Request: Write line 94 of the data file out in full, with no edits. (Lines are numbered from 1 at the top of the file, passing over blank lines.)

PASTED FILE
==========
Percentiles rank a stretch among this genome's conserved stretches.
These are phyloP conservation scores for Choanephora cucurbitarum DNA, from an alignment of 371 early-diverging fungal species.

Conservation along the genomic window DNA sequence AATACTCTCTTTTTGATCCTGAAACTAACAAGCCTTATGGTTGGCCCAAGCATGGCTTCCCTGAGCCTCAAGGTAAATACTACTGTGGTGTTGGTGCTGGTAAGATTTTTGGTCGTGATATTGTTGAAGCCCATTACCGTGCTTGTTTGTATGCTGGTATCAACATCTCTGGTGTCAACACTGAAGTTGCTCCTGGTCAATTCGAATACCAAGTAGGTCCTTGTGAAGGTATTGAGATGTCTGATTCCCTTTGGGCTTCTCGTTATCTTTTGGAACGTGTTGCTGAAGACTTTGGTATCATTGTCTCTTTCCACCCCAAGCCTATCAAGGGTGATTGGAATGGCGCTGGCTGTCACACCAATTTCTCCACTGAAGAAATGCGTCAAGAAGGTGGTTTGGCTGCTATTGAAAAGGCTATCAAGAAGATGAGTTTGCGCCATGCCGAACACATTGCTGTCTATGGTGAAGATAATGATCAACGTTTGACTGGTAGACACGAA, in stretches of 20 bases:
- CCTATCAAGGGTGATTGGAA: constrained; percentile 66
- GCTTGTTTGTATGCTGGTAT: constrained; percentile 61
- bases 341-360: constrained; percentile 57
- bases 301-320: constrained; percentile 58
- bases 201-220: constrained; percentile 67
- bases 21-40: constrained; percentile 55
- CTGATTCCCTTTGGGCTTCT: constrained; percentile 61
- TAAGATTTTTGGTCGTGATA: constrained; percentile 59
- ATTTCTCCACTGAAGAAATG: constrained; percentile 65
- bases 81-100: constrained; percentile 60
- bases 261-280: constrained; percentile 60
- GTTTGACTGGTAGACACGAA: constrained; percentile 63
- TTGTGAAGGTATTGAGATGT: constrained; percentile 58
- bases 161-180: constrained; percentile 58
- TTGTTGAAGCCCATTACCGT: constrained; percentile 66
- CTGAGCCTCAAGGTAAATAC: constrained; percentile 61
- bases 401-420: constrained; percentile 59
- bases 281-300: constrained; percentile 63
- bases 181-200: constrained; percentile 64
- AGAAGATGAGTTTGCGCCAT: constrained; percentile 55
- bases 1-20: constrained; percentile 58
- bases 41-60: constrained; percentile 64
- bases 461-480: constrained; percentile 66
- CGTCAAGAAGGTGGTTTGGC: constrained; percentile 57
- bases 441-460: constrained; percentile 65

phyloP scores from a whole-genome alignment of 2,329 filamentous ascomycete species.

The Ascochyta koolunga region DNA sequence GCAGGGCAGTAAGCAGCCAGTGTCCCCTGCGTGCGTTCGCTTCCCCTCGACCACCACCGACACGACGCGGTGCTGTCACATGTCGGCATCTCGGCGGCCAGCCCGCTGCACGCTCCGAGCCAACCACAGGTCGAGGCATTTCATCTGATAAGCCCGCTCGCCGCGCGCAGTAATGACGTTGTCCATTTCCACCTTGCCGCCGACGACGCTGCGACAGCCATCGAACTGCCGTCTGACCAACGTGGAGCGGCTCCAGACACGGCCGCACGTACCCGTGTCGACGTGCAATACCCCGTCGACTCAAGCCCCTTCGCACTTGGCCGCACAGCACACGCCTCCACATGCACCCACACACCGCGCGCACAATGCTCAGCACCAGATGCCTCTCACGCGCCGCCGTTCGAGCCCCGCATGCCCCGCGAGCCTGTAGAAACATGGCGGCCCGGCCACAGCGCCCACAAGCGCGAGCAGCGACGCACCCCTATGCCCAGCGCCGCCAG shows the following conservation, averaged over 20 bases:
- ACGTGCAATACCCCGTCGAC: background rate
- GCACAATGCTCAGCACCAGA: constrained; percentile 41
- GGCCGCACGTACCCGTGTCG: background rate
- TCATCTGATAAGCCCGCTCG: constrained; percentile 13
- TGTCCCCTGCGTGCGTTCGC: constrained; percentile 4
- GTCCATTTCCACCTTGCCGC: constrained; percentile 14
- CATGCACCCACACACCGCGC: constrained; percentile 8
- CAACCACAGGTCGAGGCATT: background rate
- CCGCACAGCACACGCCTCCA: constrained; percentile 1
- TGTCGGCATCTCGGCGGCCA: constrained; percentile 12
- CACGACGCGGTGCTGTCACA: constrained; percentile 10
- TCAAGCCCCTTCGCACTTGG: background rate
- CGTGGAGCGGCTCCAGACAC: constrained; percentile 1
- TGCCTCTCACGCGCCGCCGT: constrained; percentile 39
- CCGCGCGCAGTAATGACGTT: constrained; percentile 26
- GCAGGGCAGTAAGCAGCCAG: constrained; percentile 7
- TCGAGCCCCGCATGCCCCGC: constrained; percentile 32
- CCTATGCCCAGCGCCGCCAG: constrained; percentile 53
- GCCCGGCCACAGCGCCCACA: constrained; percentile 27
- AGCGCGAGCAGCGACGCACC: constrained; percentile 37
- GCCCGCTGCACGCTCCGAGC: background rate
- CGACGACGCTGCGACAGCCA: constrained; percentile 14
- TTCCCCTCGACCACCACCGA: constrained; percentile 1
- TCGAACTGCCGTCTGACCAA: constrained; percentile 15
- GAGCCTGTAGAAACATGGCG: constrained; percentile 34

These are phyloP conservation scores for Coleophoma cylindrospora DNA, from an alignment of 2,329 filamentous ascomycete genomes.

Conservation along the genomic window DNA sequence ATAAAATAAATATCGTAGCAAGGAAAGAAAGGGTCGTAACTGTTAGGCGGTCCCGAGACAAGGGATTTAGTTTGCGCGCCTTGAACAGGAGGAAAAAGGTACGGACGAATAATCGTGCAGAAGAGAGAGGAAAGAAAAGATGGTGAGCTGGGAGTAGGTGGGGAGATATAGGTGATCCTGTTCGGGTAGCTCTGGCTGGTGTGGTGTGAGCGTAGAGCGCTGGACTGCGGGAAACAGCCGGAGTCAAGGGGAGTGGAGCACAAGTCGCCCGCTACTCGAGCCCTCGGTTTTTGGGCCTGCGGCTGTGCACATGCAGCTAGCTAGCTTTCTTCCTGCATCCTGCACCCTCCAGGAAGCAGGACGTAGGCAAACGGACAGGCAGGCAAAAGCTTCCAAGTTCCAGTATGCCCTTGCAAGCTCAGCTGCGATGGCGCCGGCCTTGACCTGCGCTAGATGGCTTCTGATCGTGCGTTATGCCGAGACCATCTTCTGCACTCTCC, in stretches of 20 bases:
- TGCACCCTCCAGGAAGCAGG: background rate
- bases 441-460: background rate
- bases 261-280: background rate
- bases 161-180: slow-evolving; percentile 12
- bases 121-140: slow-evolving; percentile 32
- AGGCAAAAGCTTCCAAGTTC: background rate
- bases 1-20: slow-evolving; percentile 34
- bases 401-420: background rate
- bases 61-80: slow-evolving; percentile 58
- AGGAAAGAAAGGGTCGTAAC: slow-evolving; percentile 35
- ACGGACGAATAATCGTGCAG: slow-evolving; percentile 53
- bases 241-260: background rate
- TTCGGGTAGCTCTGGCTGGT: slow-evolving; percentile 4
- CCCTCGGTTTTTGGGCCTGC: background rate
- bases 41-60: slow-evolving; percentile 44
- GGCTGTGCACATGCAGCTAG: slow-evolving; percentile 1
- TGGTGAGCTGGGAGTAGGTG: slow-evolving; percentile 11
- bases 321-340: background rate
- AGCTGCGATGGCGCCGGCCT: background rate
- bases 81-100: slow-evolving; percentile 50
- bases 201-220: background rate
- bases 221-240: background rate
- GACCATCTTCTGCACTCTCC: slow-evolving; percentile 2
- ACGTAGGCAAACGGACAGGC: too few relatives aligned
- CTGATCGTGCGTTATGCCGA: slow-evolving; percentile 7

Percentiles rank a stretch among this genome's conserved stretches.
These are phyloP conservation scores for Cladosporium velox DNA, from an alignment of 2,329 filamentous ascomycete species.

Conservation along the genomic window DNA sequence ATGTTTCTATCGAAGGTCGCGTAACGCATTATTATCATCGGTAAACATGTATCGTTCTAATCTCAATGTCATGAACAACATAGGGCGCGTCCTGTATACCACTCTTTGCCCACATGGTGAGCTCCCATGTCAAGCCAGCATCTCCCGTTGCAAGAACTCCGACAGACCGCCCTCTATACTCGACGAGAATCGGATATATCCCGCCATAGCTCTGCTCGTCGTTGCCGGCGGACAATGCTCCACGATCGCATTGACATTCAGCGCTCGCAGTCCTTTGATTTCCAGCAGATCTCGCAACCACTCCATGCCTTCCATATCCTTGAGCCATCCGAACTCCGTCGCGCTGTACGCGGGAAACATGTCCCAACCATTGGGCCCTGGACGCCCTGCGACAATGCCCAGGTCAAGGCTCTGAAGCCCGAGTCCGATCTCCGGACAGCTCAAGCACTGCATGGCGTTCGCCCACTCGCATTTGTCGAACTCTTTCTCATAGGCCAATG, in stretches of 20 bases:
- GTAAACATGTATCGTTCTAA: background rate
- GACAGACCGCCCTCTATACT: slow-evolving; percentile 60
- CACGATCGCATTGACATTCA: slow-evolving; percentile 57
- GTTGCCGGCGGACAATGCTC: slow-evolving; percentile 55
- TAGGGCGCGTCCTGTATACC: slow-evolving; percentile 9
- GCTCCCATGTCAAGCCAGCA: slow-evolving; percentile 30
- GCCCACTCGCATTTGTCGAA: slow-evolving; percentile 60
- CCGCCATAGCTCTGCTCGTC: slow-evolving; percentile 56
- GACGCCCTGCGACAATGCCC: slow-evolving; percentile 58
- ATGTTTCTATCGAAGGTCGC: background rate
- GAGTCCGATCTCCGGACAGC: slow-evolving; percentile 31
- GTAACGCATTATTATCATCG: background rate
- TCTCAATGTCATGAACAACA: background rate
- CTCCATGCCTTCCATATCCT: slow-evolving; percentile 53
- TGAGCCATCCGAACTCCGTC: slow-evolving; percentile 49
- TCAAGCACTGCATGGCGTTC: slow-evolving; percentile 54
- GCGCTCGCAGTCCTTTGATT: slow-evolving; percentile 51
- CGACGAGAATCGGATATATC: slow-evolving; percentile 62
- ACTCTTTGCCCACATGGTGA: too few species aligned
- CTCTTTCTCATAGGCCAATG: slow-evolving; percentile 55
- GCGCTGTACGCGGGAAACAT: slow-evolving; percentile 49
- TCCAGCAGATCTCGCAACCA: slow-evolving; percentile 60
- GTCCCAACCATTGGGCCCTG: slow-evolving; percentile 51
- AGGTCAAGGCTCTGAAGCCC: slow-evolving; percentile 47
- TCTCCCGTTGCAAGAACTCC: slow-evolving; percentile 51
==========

- GACGCCCTGCGACAATGCCC: slow-evolving; percentile 58